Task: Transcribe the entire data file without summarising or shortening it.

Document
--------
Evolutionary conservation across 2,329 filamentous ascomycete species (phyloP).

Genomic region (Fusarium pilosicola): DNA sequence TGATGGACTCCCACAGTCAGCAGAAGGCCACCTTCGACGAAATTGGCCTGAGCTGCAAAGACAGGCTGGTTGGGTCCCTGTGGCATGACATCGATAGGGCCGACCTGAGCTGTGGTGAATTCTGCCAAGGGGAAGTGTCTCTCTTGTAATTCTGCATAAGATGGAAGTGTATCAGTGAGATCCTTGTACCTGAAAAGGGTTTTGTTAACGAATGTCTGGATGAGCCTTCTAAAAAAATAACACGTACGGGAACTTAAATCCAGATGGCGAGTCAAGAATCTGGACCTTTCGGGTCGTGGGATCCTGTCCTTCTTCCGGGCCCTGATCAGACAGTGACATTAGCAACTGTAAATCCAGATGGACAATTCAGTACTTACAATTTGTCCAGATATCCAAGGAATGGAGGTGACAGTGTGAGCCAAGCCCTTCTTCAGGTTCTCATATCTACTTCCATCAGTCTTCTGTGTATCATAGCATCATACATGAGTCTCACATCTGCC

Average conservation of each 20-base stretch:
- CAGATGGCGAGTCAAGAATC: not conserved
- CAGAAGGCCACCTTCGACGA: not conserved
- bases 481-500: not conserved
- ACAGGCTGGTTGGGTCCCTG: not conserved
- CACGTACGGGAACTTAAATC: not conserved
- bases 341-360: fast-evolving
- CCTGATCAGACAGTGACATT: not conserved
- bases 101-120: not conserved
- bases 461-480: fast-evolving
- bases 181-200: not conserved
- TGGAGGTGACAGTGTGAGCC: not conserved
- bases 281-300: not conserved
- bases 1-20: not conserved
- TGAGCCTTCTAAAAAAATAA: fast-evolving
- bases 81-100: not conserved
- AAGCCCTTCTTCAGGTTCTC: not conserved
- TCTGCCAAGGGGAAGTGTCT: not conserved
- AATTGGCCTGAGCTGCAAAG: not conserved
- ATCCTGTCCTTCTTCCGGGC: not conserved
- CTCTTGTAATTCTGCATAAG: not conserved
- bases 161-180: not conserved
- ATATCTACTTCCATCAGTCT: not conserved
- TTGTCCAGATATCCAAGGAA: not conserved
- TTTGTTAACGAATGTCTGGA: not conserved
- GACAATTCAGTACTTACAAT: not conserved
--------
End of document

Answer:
Evolutionary conservation across 2,329 filamentous ascomycete species (phyloP).

Genomic region (Fusarium pilosicola): DNA sequence TGATGGACTCCCACAGTCAGCAGAAGGCCACCTTCGACGAAATTGGCCTGAGCTGCAAAGACAGGCTGGTTGGGTCCCTGTGGCATGACATCGATAGGGCCGACCTGAGCTGTGGTGAATTCTGCCAAGGGGAAGTGTCTCTCTTGTAATTCTGCATAAGATGGAAGTGTATCAGTGAGATCCTTGTACCTGAAAAGGGTTTTGTTAACGAATGTCTGGATGAGCCTTCTAAAAAAATAACACGTACGGGAACTTAAATCCAGATGGCGAGTCAAGAATCTGGACCTTTCGGGTCGTGGGATCCTGTCCTTCTTCCGGGCCCTGATCAGACAGTGACATTAGCAACTGTAAATCCAGATGGACAATTCAGTACTTACAATTTGTCCAGATATCCAAGGAATGGAGGTGACAGTGTGAGCCAAGCCCTTCTTCAGGTTCTCATATCTACTTCCATCAGTCTTCTGTGTATCATAGCATCATACATGAGTCTCACATCTGCC

Average conservation of each 20-base stretch:
- CAGATGGCGAGTCAAGAATC: not conserved
- CAGAAGGCCACCTTCGACGA: not conserved
- bases 481-500: not conserved
- ACAGGCTGGTTGGGTCCCTG: not conserved
- CACGTACGGGAACTTAAATC: not conserved
- bases 341-360: fast-evolving
- CCTGATCAGACAGTGACATT: not conserved
- bases 101-120: not conserved
- bases 461-480: fast-evolving
- bases 181-200: not conserved
- TGGAGGTGACAGTGTGAGCC: not conserved
- bases 281-300: not conserved
- bases 1-20: not conserved
- TGAGCCTTCTAAAAAAATAA: fast-evolving
- bases 81-100: not conserved
- AAGCCCTTCTTCAGGTTCTC: not conserved
- TCTGCCAAGGGGAAGTGTCT: not conserved
- AATTGGCCTGAGCTGCAAAG: not conserved
- ATCCTGTCCTTCTTCCGGGC: not conserved
- CTCTTGTAATTCTGCATAAG: not conserved
- bases 161-180: not conserved
- ATATCTACTTCCATCAGTCT: not conserved
- TTGTCCAGATATCCAAGGAA: not conserved
- TTTGTTAACGAATGTCTGGA: not conserved
- GACAATTCAGTACTTACAAT: not conserved